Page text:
22. Sam Dinkin says:

    >In the case of settlement, there are questions of whether humans can actually reproduce outside of a 1g field

    It’s a good thing we actually have artificial gravity that can create 1g fields like a carnival ride.

  23. Ed Minchau says:

    We don’t actually have that yet, Sam, at least not in use in space right now. What we have are pretty good ideas of how it can be done, none of which have been tested on primates in orbit. We don’t know if 1 gee is absolutely required, or if we can get away with 0.16 gee (which would be convenient). It’s just one of many fundamental questions that haven’t been addressed over the last several decades.

  24. ken anthony says:

    I think my friend is wrong. Assume he’s right. We can still go economically.
    Goal: Settlement
    Objective: Ownership
    Strategy: Openly claim a tiny percent of the moon (one sq. km. per individual) by putting boots on the ground. Sort of like those that sold one square inch parcels as a legal strategy here on earth. Develop livable plots for resale (there are enough plots in a sq. km to totally cover costs.)
    Tactic: Ignore the worlds courts. They don’t have jurisdiction.

    New goal: next world.

  25. googaw says:

    Once upon a time we all agreed (well, enough people agreed, anyway, except for certain ornery people who refused to go along) that the Shuttle was just the thing to radically reduce launch costs. How did that work out? And once all of us, except for that irritating subset of anti-social types, agreed that space stations would give rise to a grand new microgravity industry. After hundreds of billions of dollars spent how did those splendid examples of national effort and international agreement work out?

    How about instead of trying to get everybody to agree to goals, which will almost surely change radically over the upcoming decades as we discover more about the solar system and technology, let’s all put our efforts into _violating_ goals, thinking _in a very different direction_ than the goals and supposed next logical steps? In other words instead of creating or perpetuating dogmas let’s oppose dogmas and think outside the box. Stop promulgating religious doctrines about how our heavenly cathedrals must be built and join the few, the ornery, the innovative and think about how to _use_ the most alien aspects of space environments to do things we can’t even come close to doing here on earth.

    What could we do for example in very large spaces with automated docking, tethers, and other large-scale and usually low mass structures? Meshes, froths, foams, and many other kinds of delicate large structures? What can we do with vast magnetic fields and plasmas and radiation belts and the massive bodies that speed through them?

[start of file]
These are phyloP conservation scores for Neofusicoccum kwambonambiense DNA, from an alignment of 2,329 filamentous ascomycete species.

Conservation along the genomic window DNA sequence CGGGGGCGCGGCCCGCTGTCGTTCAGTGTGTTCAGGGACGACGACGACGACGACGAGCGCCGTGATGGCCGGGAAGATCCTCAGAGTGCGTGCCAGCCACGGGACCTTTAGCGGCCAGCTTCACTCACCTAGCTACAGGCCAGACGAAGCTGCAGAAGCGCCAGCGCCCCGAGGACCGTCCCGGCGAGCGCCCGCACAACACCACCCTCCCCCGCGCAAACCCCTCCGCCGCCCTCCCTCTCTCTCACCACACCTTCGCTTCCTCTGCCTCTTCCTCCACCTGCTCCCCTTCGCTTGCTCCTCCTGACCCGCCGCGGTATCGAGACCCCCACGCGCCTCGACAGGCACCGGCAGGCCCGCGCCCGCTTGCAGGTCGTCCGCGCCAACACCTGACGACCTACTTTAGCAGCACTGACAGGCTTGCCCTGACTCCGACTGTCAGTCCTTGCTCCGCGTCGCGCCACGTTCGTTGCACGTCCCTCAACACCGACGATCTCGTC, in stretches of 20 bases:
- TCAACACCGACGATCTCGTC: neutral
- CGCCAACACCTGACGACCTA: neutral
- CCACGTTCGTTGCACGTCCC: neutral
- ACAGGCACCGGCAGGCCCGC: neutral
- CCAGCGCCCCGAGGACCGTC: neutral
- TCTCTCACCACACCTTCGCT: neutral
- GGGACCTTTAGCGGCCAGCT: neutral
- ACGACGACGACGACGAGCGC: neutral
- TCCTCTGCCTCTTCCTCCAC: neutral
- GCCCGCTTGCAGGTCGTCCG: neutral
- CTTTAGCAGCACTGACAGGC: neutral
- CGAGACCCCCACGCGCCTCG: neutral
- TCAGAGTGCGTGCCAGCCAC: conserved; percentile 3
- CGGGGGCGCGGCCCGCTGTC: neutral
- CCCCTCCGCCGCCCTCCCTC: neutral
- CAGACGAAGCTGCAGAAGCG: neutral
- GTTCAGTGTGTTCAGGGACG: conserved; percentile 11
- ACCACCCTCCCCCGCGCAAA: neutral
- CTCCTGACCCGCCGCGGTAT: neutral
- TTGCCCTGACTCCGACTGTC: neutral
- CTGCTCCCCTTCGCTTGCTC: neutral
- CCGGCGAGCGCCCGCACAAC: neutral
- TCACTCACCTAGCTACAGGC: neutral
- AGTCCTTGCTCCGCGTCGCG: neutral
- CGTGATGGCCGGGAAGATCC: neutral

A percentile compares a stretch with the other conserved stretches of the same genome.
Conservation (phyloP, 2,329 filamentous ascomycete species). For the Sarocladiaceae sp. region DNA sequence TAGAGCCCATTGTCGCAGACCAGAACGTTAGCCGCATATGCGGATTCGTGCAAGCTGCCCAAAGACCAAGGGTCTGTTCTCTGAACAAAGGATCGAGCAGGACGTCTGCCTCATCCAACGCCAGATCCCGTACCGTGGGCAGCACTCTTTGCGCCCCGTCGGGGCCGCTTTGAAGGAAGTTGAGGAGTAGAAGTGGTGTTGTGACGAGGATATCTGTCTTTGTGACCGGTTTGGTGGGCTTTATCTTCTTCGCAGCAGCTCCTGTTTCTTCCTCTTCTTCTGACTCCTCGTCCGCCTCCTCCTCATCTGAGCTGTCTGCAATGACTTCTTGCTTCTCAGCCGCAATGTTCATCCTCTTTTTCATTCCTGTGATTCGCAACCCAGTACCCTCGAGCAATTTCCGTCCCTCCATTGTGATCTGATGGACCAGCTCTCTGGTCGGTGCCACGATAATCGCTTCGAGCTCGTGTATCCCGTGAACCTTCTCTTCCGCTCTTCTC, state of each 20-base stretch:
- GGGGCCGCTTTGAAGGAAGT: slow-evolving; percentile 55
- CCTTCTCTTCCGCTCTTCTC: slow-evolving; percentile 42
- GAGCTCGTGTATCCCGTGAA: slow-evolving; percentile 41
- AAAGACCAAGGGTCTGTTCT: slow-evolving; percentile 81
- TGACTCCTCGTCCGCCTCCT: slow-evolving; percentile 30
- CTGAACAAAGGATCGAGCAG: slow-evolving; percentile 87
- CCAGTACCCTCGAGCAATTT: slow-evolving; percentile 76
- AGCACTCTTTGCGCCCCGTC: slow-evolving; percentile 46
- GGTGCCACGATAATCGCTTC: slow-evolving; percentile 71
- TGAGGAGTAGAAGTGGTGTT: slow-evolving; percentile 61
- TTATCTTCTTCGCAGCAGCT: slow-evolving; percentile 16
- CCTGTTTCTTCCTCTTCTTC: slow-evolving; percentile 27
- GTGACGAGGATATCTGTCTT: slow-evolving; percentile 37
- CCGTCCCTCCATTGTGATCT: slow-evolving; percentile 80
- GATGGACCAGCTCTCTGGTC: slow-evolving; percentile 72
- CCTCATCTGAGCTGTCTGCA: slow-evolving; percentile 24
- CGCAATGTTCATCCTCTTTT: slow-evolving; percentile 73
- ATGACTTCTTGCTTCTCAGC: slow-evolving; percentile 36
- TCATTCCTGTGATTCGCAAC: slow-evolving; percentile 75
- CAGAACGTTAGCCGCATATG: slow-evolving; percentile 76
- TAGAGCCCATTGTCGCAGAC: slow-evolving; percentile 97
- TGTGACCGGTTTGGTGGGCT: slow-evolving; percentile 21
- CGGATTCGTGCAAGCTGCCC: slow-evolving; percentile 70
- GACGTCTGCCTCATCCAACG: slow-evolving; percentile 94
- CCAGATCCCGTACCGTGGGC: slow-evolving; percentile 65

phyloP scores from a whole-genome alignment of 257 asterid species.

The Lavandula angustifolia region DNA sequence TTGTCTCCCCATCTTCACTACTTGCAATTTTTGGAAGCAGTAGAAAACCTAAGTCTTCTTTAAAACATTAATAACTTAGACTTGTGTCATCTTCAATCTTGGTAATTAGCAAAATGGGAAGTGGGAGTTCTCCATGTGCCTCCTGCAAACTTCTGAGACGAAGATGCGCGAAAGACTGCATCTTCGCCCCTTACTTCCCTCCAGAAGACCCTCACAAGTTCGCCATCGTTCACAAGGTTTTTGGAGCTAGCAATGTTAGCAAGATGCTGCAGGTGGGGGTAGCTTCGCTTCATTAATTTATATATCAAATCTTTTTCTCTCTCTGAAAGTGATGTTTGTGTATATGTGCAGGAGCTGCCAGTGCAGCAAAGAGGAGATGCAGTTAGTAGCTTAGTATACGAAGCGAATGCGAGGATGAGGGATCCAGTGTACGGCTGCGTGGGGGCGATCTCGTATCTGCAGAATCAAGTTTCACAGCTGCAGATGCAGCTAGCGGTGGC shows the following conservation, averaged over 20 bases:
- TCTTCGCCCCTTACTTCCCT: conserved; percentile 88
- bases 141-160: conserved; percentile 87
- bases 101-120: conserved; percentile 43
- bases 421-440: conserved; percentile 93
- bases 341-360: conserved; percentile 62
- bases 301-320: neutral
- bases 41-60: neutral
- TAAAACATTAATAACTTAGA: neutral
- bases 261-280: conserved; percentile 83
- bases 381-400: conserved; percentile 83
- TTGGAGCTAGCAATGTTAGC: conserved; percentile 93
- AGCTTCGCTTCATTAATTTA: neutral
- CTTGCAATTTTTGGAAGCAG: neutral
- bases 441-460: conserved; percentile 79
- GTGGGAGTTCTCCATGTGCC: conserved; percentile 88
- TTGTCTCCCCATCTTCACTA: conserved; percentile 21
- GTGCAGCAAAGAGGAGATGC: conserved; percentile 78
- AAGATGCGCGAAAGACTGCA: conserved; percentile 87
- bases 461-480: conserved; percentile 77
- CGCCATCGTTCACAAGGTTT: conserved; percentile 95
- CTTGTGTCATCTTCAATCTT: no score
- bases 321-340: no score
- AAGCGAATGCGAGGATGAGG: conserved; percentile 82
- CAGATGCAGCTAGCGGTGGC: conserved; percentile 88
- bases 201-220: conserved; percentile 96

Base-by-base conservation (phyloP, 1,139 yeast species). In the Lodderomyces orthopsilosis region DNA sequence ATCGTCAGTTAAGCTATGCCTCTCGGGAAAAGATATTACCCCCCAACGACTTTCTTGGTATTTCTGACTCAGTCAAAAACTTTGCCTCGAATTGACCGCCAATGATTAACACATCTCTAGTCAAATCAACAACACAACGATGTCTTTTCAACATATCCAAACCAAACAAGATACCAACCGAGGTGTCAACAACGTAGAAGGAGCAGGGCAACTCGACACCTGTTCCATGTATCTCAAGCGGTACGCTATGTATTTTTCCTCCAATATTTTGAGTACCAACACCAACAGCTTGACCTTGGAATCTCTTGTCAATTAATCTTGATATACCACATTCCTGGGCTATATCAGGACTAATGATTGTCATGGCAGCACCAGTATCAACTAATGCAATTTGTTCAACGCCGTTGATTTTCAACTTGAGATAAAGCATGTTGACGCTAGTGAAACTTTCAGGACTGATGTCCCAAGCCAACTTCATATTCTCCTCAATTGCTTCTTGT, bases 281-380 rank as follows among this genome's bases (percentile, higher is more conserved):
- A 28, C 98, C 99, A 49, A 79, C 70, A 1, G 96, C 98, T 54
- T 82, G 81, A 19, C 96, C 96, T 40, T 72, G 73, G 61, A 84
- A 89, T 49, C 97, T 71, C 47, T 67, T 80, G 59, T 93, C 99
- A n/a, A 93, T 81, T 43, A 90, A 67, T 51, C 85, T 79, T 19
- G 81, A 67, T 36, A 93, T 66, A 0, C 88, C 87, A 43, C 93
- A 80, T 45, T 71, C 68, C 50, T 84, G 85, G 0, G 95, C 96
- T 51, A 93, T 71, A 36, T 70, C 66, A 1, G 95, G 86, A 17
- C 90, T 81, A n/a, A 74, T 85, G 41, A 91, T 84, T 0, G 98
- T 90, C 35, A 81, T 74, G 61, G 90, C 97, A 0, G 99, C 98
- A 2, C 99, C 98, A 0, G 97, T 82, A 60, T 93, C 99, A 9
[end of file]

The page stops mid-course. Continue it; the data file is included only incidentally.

The most obvious things we can usefully make in space are scientific instruments, since for these one only needs to ship back to earth information. Can planetary bodies or radiation belts or magnetic fields be used as scientific instruments? How about neutrino observatories made out of water from comets? What scientific instruments can be made out of tethers many kilometers long? What about extremely large radio telescopes?

    Of course scientific instruments are not a big part of our GNP and are just a mental warmup. Once one is thinking in such a mode, about using space free of earthbound preconceptions, one is much better mentally equipped to think of economically useful processes based on these kinds of environments, structures, and processes possible only in space. How about communications receivers and transmitters based on very long tethers instead of much smaller parabolic dishes? Radio masts hardly have to be parabolic. Can we make or separate useful molecules (ions) with very large plasmas?

    Why should rockets made in orbit for use in orbit look at all like rockets on or launching from earth? For example should they even have tanks? Aren’t tanks an artifact of thinking a rocket must work on the earth’s surface? Doesn’t it make much more economic sense in interplanetary space travel, especially with in situ propellants, to store propellant and other materials as solids and melt or sublimate them only when needed? What effect does this have on the earthbound assumptions we bring to the rocket equation?

    The solutions people have already thought of don’t, as a general rule, work economically. The things NASA has built and proposed as a general rule never needed to be anything close to be economically useful — a semi-plausible political argument based on widely shared dogmas was all that was needed, and the main goal was getting enough people to agree with the dogmas no matter how economically useless. If you assume that we will never come up with any more new ideas then the obvious conclusion is that your friend is right, space mining will never be economical, much less space colonization. But if we do come up with sufficiently important new ideas then the old dogmas fly out the window, and it was a very destructive activity to have been promulgating such shared goals in the first place.

    Instead of equating “resources” with mining, why not think about or attempt to discover the many _resources_ out there besides ones obtained by “mining”? If you want to discover how space can be useful, abandon earthbound thinking. There isn’t a better way to delay space colonization than to insist that people fixate on these old ideas as goals we are all supposed to share, i.e. dogmas. Fortunately, there are a universe of other possibilities.

  26. Warren Platts says:

    Imagine for a second that the White House actually proposed such a goal, and a strategy like Jeff’s “planet hopping” strategy, and found a way to get Congress on-board with such a strategy, and NASA to competently execute it’s part of that strategy long enough to get us past our first two major objectives (depots in LEO and L1 and a working lunar ISRU operation capable of delivering respectable amounts of LOX/LH2 to L1).

    Well, President Bush did say we should go to the Moon in order to get “rocket fuel” to be used for Mars missions, and the Congress did go along with it a couple of times. The nut that needs cracked is NASA HQ.